Jesus urged his followers to learn to look at other adults as they might at children. Few things can more quickly transform our sense of a person's character than picturing him or her as a child; from this perspective, we are better able to express the sympathy and generosity that we all but naturally display towards the young, whom we tend to describe as naughty rather than bad, cheeky rather than arrogant. This is the same sort of softening we may feel towards anyone whom we see sleeping: with eyes closed and features relaxed and defenceless, a sleeper invites a gentle regard that in itself is almost love—so much so, in fact, that it can be unsettling to gaze at length at a stranger asleep beside us on a train or plane. That unmasked face seems to prompt us towards an intimacy that calls into question the foundations of civilised indifference on which ordinary communal relations rest. But there is no such thing as a stranger, a Christian would say; there is only the impression of strangeness, born out of a failure to acknowledge that others share both our needs and our weaknesses.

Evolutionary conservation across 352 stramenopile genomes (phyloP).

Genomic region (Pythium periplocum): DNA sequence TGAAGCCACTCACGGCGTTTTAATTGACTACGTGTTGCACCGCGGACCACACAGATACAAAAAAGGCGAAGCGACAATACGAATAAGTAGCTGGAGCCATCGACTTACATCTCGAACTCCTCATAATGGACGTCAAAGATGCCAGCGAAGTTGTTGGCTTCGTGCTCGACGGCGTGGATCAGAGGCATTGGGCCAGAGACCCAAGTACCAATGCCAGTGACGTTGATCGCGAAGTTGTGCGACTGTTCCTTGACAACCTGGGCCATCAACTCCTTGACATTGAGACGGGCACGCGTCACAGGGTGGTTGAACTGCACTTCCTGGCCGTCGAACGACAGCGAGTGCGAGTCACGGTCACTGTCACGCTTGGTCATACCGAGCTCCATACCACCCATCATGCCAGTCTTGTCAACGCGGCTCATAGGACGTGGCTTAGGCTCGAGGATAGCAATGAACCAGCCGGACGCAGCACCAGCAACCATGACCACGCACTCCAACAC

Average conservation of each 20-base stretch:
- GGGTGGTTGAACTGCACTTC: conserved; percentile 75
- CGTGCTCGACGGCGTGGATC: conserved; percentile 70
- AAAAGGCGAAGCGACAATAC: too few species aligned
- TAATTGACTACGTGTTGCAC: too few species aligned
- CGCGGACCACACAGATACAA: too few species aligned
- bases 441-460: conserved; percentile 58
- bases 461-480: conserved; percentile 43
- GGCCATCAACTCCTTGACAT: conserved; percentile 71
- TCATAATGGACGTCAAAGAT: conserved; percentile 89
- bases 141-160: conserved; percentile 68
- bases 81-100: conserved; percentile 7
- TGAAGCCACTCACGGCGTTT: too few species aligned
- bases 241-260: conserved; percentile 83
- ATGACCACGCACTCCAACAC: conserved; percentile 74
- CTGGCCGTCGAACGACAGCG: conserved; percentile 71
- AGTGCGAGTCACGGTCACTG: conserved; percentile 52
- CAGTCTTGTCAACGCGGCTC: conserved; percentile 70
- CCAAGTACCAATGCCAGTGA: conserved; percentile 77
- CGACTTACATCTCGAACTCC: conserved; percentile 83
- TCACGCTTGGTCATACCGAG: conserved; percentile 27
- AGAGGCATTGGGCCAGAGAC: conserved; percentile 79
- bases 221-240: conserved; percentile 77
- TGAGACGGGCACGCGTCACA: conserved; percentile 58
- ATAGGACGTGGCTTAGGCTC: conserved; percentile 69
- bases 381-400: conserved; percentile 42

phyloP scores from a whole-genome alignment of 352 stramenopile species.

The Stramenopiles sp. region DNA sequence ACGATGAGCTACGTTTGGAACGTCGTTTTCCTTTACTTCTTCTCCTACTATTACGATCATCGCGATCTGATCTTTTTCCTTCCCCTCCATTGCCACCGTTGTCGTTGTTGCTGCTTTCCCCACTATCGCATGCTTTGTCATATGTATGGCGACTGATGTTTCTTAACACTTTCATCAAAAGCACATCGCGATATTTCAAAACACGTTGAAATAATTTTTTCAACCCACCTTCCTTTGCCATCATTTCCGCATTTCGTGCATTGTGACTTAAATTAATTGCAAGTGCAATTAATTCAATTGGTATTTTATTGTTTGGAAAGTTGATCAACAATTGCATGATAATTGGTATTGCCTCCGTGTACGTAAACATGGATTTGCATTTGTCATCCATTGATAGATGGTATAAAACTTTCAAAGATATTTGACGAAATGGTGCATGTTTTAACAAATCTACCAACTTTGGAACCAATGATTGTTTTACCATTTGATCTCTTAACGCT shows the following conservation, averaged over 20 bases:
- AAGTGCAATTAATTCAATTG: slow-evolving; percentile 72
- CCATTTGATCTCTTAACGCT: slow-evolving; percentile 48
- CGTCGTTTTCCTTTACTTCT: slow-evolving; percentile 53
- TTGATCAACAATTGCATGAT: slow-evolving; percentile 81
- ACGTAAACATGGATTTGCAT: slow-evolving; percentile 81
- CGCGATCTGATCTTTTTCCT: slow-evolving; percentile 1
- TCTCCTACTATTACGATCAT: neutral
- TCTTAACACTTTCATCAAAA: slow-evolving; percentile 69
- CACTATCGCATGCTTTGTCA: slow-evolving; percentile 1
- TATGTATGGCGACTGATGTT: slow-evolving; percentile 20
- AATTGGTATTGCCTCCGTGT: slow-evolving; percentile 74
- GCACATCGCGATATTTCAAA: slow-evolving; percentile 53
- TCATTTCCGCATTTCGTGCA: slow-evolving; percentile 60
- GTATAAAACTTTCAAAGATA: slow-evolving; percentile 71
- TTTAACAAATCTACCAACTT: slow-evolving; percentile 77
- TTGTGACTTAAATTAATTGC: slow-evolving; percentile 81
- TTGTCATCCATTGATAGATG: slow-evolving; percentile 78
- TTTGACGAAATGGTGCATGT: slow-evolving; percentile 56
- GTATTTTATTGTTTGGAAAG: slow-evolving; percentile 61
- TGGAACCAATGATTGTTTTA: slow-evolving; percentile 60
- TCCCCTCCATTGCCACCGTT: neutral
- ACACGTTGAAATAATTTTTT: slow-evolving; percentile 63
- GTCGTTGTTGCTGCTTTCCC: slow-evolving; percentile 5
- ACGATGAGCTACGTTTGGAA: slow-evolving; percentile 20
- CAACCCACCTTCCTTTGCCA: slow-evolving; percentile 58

--ALAIN DE BOTTON, in his book STATUS ANXIETY